Millie’s Mother’s Red Dress

Millie’s Mother’s Red Dress

From A 2nd Helping of Chicken Soup for the Soul

Millie’s Mother’s Red Dress

It hung there in the closet
While she was dying, Mother’s red dress,
Like a gash in the row
Of dark, old clothes
She had worn away her life in.

They had called me home
And I knew when I saw her
She wasn’t going to last.

When I saw the dress, I said
“Why, Mother—how beautiful!
I’ve never seen it on you.”

“I’ve never worn it,” she slowly said.
“Sit down, Millie—I’d like to undo
A lesson or two before I go, if I can.”

I sat by her bed
And she sighed a bigger breath
Than I thought she could hold.
“Now that I’ll soon be gone,
I can see some things.
Oh, I taught you good—but I taught you wrong.”

“What do you mean, Mother?”
“Well—I always thought
That a good woman never takes her turn,
That she’s just for doing for somebody else.
Do here, do there, always keep
Everybody else’s wants tended and make sure
Yours are at the bottom of the heap.

“Maybe someday you’ll get to them.
But of course you never do.
My life was like that—doing for your dad,
Doing for the boys, for your sisters, for you.”

“You did—everything a mother could.”

“Oh, Millie, Millie, it was no good—
For you—for him. Don’t you see?
I did you the worst of wrongs.
I asked for nothing—for me!

“Your father in the other room,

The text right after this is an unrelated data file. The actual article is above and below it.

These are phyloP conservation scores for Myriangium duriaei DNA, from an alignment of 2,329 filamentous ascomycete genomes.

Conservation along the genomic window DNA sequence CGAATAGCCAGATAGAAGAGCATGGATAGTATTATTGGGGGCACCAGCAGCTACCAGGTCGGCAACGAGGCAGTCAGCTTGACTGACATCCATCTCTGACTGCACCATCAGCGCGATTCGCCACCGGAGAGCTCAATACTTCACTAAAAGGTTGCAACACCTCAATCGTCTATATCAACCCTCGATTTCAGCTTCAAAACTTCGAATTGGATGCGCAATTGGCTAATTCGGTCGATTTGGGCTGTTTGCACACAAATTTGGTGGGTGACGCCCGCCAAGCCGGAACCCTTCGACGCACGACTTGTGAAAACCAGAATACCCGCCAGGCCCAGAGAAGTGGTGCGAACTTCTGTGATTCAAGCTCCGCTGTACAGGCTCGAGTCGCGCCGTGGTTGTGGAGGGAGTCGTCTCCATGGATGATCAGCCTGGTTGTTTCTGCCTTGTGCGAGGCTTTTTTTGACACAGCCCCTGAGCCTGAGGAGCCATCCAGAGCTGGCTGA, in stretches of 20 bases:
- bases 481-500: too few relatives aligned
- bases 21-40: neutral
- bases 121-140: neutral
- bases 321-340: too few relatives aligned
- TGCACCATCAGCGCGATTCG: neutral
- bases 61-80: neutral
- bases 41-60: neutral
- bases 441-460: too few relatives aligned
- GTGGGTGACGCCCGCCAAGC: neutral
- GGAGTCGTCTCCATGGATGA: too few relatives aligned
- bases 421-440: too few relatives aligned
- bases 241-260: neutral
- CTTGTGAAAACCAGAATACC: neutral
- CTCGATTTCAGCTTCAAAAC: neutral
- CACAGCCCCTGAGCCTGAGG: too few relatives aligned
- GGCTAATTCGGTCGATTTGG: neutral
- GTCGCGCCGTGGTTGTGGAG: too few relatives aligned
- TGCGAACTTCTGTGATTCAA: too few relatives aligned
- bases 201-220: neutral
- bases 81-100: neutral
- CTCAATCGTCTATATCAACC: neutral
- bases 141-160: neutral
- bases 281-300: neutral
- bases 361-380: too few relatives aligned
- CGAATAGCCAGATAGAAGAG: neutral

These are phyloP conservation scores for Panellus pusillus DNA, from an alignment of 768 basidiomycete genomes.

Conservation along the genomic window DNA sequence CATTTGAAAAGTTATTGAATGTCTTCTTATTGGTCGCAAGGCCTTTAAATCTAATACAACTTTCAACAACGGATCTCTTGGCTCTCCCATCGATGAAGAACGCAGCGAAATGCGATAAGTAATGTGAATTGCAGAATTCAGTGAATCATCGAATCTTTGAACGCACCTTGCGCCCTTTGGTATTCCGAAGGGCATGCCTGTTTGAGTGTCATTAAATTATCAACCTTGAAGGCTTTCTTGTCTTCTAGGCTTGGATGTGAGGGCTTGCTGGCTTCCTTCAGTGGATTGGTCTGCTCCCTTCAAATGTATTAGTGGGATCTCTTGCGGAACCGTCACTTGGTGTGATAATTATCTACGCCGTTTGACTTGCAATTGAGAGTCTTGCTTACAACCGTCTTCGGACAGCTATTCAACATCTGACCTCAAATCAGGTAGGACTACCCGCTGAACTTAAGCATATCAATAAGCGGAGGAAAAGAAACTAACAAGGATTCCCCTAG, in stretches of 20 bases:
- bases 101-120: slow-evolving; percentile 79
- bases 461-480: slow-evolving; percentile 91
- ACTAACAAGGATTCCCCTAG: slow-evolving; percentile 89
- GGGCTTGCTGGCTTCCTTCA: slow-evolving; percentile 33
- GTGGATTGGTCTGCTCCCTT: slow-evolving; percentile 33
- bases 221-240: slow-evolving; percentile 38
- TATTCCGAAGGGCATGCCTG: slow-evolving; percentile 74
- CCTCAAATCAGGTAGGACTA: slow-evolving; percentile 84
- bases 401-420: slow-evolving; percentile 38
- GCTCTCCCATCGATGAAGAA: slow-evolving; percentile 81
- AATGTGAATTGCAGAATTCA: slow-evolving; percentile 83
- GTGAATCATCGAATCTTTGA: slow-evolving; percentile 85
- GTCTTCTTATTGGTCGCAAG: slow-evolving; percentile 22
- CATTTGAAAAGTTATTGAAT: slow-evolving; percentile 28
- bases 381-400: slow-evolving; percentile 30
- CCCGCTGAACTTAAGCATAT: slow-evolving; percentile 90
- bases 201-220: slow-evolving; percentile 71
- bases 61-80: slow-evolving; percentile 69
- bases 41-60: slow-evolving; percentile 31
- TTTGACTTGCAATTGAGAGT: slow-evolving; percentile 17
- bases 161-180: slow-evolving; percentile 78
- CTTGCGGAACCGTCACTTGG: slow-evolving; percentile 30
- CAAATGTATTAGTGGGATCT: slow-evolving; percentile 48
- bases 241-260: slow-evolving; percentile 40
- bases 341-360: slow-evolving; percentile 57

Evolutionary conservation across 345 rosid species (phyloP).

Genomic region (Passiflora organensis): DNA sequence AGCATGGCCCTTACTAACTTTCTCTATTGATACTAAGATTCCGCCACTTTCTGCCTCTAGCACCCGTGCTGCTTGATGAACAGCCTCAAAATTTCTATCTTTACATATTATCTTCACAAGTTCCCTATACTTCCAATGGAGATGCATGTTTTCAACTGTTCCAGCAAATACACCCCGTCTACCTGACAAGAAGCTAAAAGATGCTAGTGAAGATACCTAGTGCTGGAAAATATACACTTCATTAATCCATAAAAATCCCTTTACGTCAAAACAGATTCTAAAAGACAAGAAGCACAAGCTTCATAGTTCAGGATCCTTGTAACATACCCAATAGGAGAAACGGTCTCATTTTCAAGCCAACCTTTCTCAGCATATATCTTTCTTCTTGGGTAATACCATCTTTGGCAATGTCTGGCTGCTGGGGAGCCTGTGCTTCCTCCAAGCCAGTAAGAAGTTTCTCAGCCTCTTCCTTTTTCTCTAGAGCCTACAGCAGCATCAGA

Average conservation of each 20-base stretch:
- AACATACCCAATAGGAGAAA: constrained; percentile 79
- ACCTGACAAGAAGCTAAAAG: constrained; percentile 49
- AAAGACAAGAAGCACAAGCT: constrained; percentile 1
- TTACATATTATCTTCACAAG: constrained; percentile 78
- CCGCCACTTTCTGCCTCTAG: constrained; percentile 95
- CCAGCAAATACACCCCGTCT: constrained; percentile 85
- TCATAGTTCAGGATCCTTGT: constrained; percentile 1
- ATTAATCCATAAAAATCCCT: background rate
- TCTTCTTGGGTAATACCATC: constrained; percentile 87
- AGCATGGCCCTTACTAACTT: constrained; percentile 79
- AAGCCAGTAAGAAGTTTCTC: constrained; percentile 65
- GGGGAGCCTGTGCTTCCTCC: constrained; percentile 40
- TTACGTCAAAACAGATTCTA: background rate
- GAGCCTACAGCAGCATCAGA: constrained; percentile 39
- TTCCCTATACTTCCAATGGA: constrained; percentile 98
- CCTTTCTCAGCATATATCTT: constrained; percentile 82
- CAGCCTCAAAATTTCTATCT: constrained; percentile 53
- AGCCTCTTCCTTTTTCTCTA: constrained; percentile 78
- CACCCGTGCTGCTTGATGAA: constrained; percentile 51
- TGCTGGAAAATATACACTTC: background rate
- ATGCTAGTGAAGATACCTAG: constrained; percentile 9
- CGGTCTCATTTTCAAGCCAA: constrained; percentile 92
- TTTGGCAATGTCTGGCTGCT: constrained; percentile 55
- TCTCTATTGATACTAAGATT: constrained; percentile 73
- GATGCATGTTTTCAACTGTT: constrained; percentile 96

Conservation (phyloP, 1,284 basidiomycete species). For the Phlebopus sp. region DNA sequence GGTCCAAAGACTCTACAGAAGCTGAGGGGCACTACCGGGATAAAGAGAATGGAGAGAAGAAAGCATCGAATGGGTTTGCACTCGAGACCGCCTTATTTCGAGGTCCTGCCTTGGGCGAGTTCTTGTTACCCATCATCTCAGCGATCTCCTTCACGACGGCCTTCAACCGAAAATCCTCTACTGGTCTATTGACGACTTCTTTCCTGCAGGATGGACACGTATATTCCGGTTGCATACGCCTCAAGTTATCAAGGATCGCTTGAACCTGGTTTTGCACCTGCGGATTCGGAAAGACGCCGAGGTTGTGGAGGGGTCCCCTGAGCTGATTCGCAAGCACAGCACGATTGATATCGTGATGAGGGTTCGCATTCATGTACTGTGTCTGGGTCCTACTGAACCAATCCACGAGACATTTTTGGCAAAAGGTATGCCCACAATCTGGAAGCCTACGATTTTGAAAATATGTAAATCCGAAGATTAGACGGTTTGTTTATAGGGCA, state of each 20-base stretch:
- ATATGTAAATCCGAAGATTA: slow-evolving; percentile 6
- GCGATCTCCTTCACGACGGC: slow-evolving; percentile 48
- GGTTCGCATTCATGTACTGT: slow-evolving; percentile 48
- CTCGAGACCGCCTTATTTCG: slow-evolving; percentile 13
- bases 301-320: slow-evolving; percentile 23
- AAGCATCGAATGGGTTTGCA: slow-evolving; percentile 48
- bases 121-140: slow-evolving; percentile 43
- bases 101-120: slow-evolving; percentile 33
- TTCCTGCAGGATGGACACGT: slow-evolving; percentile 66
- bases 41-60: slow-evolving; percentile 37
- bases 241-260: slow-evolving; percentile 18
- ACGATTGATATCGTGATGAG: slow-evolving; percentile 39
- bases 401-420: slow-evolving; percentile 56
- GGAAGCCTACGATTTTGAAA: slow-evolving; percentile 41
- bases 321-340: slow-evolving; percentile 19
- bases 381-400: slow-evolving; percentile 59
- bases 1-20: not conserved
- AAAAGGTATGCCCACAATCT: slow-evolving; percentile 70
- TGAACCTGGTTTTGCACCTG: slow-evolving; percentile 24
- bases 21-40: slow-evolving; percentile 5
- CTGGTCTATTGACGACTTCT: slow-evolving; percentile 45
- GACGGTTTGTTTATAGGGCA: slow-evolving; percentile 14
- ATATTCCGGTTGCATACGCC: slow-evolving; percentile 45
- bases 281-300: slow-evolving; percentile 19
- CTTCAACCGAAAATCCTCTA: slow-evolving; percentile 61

All stirred up and staring at the walls—
When the doctor told him, he took
It bad—came to my bed and all but shook
The life right out of me. ‘You can’t die,
Do you hear? What’ll become of me?‘
“‘What’ll become of me?’
It’ll be hard, all right, when I go.
He can’t even find the frying pan, you know.

“And you children—
I was a free ride for everybody, everywhere.
I was the first one up and the last one down
Seven days out of the week.
I always took the toast that got burned.
And the very smallest piece of pie.

“I look at how some of your brothers
Treat their wives now
And it makes me sick, ‘cause it was me
That taught it to them. And they learned.
They learned that a woman doesn’t
Even exist except to give.
Why, every single penny that I could save
Went for your clothes, or your books,
Even when it wasn’t necessary.
Can’t even remember once when I took
Myself downtown to buy something beautiful—
For me.

“Except last year when I got that red dress.
I found I had twenty dollars
That wasn’t especially spoke for.
I was on my way to pay it extra on the washer.
But somehow—I came home with this big box.
Your father really gave it to me then.
‘Where you going to wear a thing like that to—
Some opera or something?’
And he was right, I guess.
I’ve never, except in the store,
Put on that dress.

“Oh Millie—I always thought if you take
Nothing for yourself in this world
You’d have it all in the next somehow
I don’t believe that anymore.
I think the Lord wants us to have something—
Here—and now.

“And I’m telling you, Millie, if some miracle
Could get me off this bed, you could look
For a different mother, ‘cause I would be one.
Oh, I passed up my turn so long
I would hardly know how to take it.
But I’d learn, Millie.
I would learn!”

It hung there in the closet
While she was dying, Mother’s red dress,
Like a gash in the row
Of dark, old clothes
She had worn away her life in.

Her last words to me were these:
“Do me the honor, Millie,
Of not following in my footsteps.
Promise me that.”

I promised.
She caught her breath
Then Mother took her turn
In death.

Carol Lynn Pearson

Used by Permission of Carol Lynn Pearson, 1976

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